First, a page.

Clearly, there is a new method that we still need to define: allKeys, the method that traverses a (sub)trie and collect all its keys; this method, shown in listing 6.11, is a tra­versal of the whole subtree. We traverse all branches for each node, and we only stop following a path when we reach a leaf. We also need to pass the (string corresponding to the) path traversed so far, up to node, as the second argument, because we will need that to know which key we should return.

When we run the asymptotic analysis for this method, we need to be especially careful with line #6. Depending on the programming language and data type used, concate­nating lists can be quite expensive, if it’s not done right.

The most efficient way to accumulate the keys found would be to pass a third parameter to the method, an accumulator, to which we would add each key only once and in one place, line #4.

Under this assumption, the running time for method allKeys is O(j), for a trie with j nodes, and therefore the worst-case upper bound for the method keysStartingWith is O(m+j), for a trie with j nodes and a prefix with m characters.

The caveat is that it’s hard to know or even estimate how many nodes a trie will have based on the number of keys it stores. If, however, we know it contains n keys whose maximum length is M, then the worst-case (loose) bound for a non-empty string is O(m + n* (M-m)), corresponding to a degenerate trie where all words share exactly the prefix searched, and no further character.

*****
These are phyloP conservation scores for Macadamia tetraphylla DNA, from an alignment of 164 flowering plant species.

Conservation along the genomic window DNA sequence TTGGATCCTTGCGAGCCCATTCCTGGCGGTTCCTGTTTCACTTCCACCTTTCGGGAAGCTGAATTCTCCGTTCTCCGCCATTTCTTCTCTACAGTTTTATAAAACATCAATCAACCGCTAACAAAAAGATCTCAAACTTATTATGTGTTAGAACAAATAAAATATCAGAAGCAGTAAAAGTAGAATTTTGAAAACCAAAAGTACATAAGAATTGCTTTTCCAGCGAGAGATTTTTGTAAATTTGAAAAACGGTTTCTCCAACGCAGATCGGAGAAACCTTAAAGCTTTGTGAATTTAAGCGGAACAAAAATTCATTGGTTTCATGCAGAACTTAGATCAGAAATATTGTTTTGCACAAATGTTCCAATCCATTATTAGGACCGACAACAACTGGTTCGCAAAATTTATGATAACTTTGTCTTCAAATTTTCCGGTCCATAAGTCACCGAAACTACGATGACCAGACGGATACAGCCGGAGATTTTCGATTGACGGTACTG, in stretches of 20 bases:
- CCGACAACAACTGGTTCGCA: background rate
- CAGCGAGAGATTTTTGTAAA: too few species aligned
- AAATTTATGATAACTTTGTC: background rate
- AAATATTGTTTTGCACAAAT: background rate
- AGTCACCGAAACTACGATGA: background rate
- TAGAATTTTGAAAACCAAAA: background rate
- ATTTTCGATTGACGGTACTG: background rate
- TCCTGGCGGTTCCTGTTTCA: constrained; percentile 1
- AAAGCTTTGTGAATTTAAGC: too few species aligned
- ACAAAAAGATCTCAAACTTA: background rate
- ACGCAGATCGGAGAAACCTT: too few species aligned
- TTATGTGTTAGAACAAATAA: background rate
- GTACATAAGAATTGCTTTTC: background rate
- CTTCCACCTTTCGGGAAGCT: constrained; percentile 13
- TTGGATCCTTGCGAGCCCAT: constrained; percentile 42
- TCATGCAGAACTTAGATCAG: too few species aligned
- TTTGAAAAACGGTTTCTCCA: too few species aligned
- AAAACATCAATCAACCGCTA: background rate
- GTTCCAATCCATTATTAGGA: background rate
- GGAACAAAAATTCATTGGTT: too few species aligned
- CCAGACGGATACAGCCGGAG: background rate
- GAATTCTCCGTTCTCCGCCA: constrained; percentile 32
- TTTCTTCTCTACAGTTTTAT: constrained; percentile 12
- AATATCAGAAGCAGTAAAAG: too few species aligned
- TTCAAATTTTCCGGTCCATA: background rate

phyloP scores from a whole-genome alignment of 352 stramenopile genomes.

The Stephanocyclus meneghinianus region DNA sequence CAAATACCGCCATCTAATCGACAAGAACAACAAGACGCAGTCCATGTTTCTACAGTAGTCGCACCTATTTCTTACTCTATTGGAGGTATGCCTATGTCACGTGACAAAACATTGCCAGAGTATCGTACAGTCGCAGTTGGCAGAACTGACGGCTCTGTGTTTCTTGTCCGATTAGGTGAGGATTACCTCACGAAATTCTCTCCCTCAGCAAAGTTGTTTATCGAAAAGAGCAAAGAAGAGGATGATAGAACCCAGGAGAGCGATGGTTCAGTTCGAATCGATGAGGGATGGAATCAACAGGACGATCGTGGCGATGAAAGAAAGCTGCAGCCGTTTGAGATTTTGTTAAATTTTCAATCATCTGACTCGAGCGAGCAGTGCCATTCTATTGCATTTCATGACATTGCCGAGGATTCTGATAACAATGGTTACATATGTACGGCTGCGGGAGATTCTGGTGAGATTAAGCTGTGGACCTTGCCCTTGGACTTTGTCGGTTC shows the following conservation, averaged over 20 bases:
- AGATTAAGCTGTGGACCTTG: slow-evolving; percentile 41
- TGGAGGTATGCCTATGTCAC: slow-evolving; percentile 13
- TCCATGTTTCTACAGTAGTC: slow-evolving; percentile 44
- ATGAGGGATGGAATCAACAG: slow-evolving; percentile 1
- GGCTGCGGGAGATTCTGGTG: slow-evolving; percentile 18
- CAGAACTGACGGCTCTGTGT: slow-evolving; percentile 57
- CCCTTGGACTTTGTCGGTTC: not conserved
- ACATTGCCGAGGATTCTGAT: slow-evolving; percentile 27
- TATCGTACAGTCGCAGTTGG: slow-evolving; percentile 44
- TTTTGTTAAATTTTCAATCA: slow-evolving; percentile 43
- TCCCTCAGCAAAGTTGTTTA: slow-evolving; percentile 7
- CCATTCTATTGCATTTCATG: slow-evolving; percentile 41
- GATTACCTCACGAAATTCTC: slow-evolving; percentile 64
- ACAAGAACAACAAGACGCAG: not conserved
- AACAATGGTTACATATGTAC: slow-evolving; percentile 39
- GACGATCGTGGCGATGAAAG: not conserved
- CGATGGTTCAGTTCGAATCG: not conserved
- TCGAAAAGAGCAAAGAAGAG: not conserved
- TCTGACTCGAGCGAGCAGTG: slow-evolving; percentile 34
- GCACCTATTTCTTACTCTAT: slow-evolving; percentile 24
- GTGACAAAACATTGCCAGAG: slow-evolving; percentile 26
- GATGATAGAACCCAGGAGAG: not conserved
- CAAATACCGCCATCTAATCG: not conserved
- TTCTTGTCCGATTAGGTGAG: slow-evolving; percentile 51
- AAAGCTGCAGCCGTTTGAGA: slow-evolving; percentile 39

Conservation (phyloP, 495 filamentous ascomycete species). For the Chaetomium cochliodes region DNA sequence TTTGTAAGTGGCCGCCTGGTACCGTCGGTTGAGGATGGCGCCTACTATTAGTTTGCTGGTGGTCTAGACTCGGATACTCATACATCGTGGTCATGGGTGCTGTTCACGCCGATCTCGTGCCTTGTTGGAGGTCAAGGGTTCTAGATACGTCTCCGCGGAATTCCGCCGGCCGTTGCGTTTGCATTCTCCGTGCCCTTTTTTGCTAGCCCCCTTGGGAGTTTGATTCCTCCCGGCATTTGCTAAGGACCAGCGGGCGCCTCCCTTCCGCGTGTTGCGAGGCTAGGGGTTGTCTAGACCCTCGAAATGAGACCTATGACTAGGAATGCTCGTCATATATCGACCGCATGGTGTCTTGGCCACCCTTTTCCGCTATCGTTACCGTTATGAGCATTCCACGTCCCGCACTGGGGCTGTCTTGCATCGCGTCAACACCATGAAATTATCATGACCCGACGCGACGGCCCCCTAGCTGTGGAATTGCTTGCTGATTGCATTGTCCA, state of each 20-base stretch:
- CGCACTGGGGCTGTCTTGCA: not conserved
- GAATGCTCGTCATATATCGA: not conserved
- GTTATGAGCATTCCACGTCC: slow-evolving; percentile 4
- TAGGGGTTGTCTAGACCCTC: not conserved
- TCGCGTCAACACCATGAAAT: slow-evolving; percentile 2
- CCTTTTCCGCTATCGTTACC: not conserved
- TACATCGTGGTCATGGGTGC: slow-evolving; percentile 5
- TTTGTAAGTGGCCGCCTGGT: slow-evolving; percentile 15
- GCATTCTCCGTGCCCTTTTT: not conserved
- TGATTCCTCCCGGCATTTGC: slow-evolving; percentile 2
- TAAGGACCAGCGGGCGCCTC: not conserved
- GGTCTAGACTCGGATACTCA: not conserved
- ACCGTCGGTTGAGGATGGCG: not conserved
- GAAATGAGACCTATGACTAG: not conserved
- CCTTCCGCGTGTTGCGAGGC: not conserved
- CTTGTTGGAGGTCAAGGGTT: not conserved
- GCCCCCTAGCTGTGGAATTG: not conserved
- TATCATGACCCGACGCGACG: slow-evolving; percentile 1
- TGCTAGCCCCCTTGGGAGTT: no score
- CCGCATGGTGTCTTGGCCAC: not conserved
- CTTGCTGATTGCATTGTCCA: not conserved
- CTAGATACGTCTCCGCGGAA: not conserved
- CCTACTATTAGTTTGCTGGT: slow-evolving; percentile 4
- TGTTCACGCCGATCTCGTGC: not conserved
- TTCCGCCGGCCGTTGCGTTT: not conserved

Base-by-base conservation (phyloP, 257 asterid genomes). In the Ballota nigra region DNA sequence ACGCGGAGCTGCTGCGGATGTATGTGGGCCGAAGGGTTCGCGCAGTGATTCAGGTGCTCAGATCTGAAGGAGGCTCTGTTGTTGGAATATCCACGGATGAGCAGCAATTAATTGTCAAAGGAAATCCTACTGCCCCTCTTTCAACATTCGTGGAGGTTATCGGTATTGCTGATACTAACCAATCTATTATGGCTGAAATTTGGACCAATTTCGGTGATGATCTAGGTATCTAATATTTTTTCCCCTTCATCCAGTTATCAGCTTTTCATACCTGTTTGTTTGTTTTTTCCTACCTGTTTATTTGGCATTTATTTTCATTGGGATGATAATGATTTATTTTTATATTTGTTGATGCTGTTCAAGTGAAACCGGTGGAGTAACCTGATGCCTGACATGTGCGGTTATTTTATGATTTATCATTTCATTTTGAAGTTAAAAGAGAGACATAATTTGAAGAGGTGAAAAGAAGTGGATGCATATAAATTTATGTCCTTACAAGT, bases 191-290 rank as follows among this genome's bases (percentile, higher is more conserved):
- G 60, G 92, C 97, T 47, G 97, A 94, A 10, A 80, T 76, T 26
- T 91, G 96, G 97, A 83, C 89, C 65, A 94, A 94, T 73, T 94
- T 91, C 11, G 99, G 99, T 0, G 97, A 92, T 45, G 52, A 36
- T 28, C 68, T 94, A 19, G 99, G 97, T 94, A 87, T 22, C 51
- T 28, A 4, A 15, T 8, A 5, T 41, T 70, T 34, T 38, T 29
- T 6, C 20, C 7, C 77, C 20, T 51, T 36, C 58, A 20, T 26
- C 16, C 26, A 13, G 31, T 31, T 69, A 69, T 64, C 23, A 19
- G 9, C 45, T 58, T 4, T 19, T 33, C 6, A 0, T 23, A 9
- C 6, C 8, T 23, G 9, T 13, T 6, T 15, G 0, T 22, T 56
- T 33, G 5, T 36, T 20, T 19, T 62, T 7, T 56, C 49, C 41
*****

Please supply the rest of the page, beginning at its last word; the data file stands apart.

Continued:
In the example shown in figure 6.10, we search for all keys matching prefix “ant”, so n=6, m=3 and M=8 (the length of the longest key, “antidote”).

If, instead, we search all keys starting whose prefixes include the empty string, this will return all keys in the tree, and the running time will be O (n*M), which would also be the worst-case upper bound for the method.

7. When should we use tries?

Now that we have described all the main methods on tries, it feels like taking a moment to recap would be a good idea. Table 6.2 shows the performance of tries on these methods, compared to the equivalent methods for balanced BSTs.

Table 6.2 helps answer the question about performance that we put on hold in sec­tion 6.2.1. We saw when a trie would require less memory than a BST; now we also know that it would almost always be faster.

Remember that while in general we express the running time for BSTs in terms of n, the number of entries stored, in this case we can’t assume that the cost to compare two keys is O(1), but it’s rather O(m), depending on the length m of the shortest of the two keys.